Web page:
Pianist and scholar Kacey Link teamed up with composer and professor Kristin Wendland to co-author Tracing Tangueros, the first comprehensive, English-language foundational study on Argentine tango. The book “offers an inside view of Argentine tango music in the context of the growth and development of the art form’s instrumental and stylistic innovations. It traces tango’s historical and stylistic musical trajectory in Argentina, beginning with the guardia nueva’s crystallization of the genre in the 1920s, moving through tango’s Golden Age (1932–1955), and culminating with the “Music of Buenos Aires” today. Through the transmission, discussion, examination, and analysis of scores, manuals of style, archival audio/video recordings, and live video footage of performances and demonstrations, the book frames and defines Argentine tango music as a distinct expression possessing its own musical legacy and characteristic musical elements.” #womenshistorymonth
Dancer and choreographer Geraldine Rojas is probably best known for her incredible interpretive range, distinctive spry footwork and years-long collaboration with dancer Javier Rodríguez. As a contemporary dancer, she ushered in a new era for tangueras, which encompassed elegance, speed and rich musicality. Though introduced to tango as a child, Rojas began studying the dance as a teenager under the tutelage of her father Jorge Daniel Dispari and mother Maria “La Turca” del Carmen, who partnered with the famed milonguero Don Carlos Alberto Esteves a.k.a. “Petroleo.” In 2002, Rojas appeared in Robert Duvall’s film Assassination Tango (in a practice with Rodríguez and a final performance with Pablo Verón). Today, she continues to perform internationally with her husband and creative partner Ezequiel Paludi. Here’s Geraldine Rojas performing Di Sarli’s Corazón featuring Roberto Rufino on vocals. #womenshistorymonth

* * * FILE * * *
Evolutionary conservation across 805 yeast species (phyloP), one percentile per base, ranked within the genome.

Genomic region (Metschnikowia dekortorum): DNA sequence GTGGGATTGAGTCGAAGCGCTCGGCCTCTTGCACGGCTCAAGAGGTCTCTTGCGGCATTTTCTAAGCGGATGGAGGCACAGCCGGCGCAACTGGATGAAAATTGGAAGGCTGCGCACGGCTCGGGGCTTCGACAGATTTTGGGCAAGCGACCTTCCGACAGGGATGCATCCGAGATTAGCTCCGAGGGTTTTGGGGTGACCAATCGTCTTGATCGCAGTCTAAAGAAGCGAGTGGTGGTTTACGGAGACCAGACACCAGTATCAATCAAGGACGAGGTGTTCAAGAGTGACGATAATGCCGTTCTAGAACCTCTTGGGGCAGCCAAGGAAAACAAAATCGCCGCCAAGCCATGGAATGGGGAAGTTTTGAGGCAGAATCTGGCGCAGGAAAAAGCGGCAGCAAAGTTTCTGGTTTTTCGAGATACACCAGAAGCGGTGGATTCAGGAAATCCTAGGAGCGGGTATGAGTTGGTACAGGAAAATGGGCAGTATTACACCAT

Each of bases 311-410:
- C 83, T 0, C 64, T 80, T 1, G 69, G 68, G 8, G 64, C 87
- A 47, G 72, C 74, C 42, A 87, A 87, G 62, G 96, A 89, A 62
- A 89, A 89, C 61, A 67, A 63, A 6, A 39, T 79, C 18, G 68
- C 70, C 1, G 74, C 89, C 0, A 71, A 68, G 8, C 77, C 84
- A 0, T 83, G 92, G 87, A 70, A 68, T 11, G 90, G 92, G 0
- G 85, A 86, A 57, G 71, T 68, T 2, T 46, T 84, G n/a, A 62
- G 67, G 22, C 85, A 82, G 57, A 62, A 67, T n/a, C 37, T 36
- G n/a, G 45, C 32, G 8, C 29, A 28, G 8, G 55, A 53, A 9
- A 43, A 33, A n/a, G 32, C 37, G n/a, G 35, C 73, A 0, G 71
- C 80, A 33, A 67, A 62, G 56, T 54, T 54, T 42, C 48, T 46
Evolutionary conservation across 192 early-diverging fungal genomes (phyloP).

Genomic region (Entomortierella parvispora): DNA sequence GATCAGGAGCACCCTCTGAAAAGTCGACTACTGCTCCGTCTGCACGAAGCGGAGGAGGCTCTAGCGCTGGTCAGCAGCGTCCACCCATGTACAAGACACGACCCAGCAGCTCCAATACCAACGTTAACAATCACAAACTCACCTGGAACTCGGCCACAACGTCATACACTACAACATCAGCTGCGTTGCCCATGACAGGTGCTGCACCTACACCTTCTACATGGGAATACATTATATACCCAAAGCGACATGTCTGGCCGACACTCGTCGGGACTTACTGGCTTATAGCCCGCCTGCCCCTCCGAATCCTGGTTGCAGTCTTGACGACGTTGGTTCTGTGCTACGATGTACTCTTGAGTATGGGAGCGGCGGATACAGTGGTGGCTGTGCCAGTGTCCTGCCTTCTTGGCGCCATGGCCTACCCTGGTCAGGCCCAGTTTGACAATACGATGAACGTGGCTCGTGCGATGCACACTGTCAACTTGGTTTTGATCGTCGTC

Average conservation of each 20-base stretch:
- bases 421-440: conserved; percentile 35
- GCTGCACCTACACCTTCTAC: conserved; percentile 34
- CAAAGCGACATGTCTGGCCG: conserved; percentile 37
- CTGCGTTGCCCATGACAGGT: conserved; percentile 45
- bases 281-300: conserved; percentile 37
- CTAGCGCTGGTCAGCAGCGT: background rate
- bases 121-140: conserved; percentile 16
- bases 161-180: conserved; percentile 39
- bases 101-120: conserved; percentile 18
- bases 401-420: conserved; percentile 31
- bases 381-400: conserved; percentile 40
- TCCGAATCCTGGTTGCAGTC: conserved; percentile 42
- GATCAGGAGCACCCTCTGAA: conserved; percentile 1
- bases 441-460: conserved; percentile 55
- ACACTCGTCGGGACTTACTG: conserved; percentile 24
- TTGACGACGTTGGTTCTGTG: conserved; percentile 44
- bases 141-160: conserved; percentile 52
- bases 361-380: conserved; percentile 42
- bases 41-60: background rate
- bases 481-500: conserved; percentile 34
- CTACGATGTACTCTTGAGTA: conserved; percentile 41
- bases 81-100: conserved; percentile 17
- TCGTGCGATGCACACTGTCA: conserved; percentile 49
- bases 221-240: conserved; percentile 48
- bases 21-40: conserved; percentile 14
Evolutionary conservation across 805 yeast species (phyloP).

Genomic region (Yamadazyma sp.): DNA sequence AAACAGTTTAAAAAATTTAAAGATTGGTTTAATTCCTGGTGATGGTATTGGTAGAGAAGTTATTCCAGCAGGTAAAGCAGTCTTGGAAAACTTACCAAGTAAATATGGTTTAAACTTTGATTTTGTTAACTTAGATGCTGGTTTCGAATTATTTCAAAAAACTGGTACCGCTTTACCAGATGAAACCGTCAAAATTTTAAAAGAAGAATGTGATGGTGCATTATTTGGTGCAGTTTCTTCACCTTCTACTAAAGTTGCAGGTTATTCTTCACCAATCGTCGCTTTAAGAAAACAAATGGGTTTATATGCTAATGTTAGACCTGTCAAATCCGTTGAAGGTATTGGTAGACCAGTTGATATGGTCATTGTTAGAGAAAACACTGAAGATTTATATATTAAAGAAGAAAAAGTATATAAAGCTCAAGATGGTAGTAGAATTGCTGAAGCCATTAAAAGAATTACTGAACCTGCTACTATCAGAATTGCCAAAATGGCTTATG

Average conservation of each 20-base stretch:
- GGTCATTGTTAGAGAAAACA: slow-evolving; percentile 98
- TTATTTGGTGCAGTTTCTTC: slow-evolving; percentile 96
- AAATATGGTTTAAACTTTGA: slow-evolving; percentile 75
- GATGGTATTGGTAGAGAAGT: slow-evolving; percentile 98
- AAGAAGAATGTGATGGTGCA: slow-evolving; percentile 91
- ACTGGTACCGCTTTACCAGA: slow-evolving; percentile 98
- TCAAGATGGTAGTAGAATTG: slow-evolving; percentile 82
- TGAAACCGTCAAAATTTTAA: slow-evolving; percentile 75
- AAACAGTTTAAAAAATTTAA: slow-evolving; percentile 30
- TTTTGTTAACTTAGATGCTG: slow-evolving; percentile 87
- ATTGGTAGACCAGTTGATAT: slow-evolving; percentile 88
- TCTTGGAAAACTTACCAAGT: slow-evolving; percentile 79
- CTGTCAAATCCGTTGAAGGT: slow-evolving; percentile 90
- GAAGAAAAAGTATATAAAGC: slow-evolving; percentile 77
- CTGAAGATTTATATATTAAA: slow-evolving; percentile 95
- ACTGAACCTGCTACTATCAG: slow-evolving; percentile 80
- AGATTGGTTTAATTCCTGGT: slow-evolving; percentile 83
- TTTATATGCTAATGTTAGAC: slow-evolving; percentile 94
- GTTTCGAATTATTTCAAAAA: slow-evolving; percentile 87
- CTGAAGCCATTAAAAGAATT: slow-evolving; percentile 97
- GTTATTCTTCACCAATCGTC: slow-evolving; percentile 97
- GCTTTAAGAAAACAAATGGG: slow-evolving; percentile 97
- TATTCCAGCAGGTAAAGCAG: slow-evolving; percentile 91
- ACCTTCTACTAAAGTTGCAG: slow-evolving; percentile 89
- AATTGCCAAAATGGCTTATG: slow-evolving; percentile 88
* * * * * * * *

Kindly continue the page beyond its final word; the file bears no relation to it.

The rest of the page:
Ada Falcón, one of the best-known female tango protagonists, enjoyed a career in music, film and radio in the 1920s and 1930s. As small children, Falcón and her two sisters performed vaudeville shows under their mother’s management. At age 5, Falcon became known as La Joyita Argentina “The Little Argentine Gem” and at 13, appeared in her first film. During her career, she collaborated with Osvaldo Fresedo, and Enrique Delfino, however she’s celebrated for her years-long work and not-so-secret affair with Francisco Canaro that lasted until 1938. Among Falcón’s many admirers were singer Carlos Gardel and composer Enrique Discepolo who would attend her studio recordings just to hear her sing. She recorded over 200 songs before disappearing from the public eye in the early 1940s. Here’s Falcón’s “Yo no sé qué me han hecho tus ojos” (I don’t know know what your eyes have done to me), a line attributed to Canaro and/or Gardel who were both smitten by her captivating green eyes. #womenshistorymonth
Singer, lyricist and composer, Mercedes Simone grew up in La Plata, a city just outside of Buenos Aires, Argentina, and began singing as a child. While working in a print shop as a teen, she met, and eventually married, guitarist and singer Pablo Rodriguez. On the advice of Alfredo Pelaia, a music colleague, Simone’s husband began including her in his shows, which launched her professional career in 1926. Simone went on to record nearly 250 songs on popular record labels and performed extensively in theaters, on radio and throughout Latin America. In 1937, the magazine Sintonía described her songs as “the guts of the people from every place in the country.” #womenshistorymonth
Happy Women’s History Month! This March, we’ll highlight the myriad contributions of female tangueros, including singers, musicians, composers, lyricists and of course, dancers. We kick off with singer Adriana Varela, who began her career in rock before being ‘discovered’ by the legendary Roberto Goyeneche. Varela performs internationally, has recorded over a dozen albums and has collaborated with artists as diverse as Bajofondo Tango Club, guitarist Estaban Morgado, and singer-songwriter Litto Nebbia. Here’s Varela performing Malevaje. #womenshistorymonth